On a Mission

Mission burritos

Unfortunately, we lost Ezra on our way to Taqueria Can-Cun, where I've eaten at least 150 burritos over the years. During all those visits, I'd never tried the sesos (brains) version, so I ordered one.

"Sesos?" asked the cashier.

I probably should have taken the hint, because the thing about sesos is that it tastes ... well, let's say it's a distinct, slightly sour flavor. Dan didn't mind it, I actually gagged, and no one else would touch the sesos for a million bucks. We moved on to a pair of supers that weren't huge (8 inches in girth) but won us over via a remarkable attention to detail. The tortillas were grilled to a pleasant flakiness (El Farolito also grills its tortillas, but not as well as Can-Cun), chunks of jalapeño tantalized the palate, a distinct note of cilantro took the flavor to the next level, and pockets of fresh avocado were like biting the edge of heaven. Can-Cun's tender carne asada used to be my meat of choice, but lately I've become partial to the al pastor, which brought us all to our knees. The spicing was immense, with cloves and cumin playing off a slight dryness that forced us to grind the al pastor with our teeth to extract every molecule of flavor.

Beating the Wrap: Find flawless burritos at Taqueria Can-Cun, our top pick among the Mission's Mexican eateries
Anthony Pidgeon
Beating the Wrap: Find flawless burritos at Taqueria Can-Cun, our top pick among the Mission's Mexican eateries

Location Info


Pancho Villa Taqueria

3071 16th St.
San Francisco, CA 94110

Category: Restaurant > Mexican

Region: Mission/ Bernal Heights


La Taqueria chorizo -- $4.25

El Farolito super carne asada -- $4.25

La Corneta super prawn -- $6.95

Can-Cun sesos (brains) -- $3.20

Can-Cun super al pastor -- $4.25

Pancho Villa steak and prawns -- $9.85

Pancho Villa super carnitas -- $6.45

La Corneta Taqueria, 2731 Mission (at 23rd Street), 643-7001. Open daily from 10 a.m. to 10 p.m. Wheelchair accessible. Parking: difficult. Muni: 14, 49. Noise level: moderate.

La Taqueria, 2889 Mission (at 25th Street), 285-7117. Open daily from 11 a.m. to 9 p.m. (8 p.m. on Sundays). Wheelchair accessible. Parking: difficult. Muni: 14, 49. Noise level: moderate.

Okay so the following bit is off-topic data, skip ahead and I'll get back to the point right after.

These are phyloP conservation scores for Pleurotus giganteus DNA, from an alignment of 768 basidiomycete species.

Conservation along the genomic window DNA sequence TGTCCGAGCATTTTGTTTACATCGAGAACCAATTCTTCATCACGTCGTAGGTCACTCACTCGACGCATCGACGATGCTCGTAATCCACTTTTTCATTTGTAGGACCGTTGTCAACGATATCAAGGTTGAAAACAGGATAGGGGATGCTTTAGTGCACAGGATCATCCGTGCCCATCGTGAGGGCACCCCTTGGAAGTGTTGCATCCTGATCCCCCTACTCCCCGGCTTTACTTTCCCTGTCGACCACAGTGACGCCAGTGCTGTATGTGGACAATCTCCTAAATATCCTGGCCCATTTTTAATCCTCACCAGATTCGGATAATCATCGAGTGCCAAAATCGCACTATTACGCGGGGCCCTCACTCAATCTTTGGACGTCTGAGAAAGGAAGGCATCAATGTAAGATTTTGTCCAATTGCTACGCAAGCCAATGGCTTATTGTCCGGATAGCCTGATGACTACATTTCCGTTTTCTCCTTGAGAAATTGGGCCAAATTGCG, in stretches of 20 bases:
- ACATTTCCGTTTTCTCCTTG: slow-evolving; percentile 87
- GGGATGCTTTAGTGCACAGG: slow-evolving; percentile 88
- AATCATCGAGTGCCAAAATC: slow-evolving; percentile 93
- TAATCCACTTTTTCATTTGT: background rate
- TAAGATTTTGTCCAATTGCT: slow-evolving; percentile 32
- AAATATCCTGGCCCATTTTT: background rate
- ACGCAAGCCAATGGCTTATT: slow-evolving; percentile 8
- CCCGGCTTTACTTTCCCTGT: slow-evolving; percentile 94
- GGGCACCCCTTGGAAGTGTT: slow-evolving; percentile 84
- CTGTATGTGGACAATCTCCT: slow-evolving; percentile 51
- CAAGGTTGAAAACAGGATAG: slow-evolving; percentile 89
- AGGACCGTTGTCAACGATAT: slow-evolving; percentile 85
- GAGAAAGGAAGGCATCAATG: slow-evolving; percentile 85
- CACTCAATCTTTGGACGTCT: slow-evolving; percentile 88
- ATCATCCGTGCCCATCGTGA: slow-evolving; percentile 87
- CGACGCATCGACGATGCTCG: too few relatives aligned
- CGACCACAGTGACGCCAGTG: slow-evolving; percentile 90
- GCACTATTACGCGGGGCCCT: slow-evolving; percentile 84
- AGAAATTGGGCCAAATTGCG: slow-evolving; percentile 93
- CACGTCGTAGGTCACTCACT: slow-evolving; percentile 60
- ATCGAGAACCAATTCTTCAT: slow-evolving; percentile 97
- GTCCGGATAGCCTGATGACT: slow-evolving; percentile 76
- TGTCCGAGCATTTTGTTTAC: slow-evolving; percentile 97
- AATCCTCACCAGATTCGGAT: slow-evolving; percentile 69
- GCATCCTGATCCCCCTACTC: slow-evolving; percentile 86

Taqueria Can-Cun, 2288 Mission (at 19th Street), 252-9560. Open Sunday through Thursday from 10 a.m. to 12:45 a.m., Friday and Saturday from 10 a.m. to 2 a.m. Wheelchair accessible. Parking: difficult. Muni: 14, 49. Noise level: loud.

Taqueria El Farolito, 2777 Mission (at 24th Street), 826-4870. Open daily from 9 a.m. to 3:30 a.m. Wheelchair accessible. Parking: difficult. Muni: 14, 48, 49; BART. Noise level: moderate to loud.

Taqueria Pancho Villa, 3071 16th St. (at Valencia), 864-8840. Open daily from 10 a.m. to midnight. Wheelchair accessible. Parking: difficult. Muni: 26, 22. Noise level: loud.

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We found Ezra (who'd been doing shots at Beauty Bar) on our way to Pancho Villa, which by taqueria standards was like visiting the Ritz. A security guard worked the door, and the salsa bar offered an unbeatable array of condiments: two salsas frescas, one tomatillo salsa, three darker salsas studded with chili seeds, plus roasted jalapeños, pickled jalapeños, dried peppers, lime wedges, and cool, soothing radishes. At $9.85, the steak and prawns was the most expensive burrito I'd ever seen (and it wasn't even a super) -- a 10-1/2-inch zeppelin stuffed with freshly sautéed prawns, unfathomably smoky strips of grilled steak, and plenty of lettuce, tomato, beans, rice, and salsa. It was so huge it fell open when laid seam up, as did a super carne asada, which oozed rivers of sour cream and guacamole. We finished with carnitas -- picture a log of grease-seeping pork, as big as an entire La Taqueria burrito, folded into one of the behemoths mentioned above.

Then it was time to vote. Ezra preferred the carne asada at El Farolito, Jennifer the al pastor at Can-Cun. If he had to choose one, Dan said reluctantly, it would also be the al pastor at Can-Cun. Elsbeth agreed, but then decided a few days later that the chorizo at La Taqueria haunted her more thoroughly. As for me, I had some 20 pounds of remnants in my backpack, so I spent the next four days eating burritos, dissecting burritos, comparing rices, beans, meats, and salsas. I even froze one (you'd rather be beaten to death with the result than eat it), then went back for seconds of my favorites. In the end I decided I'll never get tired of burritos, and that Pancho Villa (viva salsa!) is my new taqueria of choice.

Still, the point was to choose one above all others, which would have to be the infinitely complex, entirely flawless super al pastor at Can-Cun -- surely the finest burrito in the entire universe.

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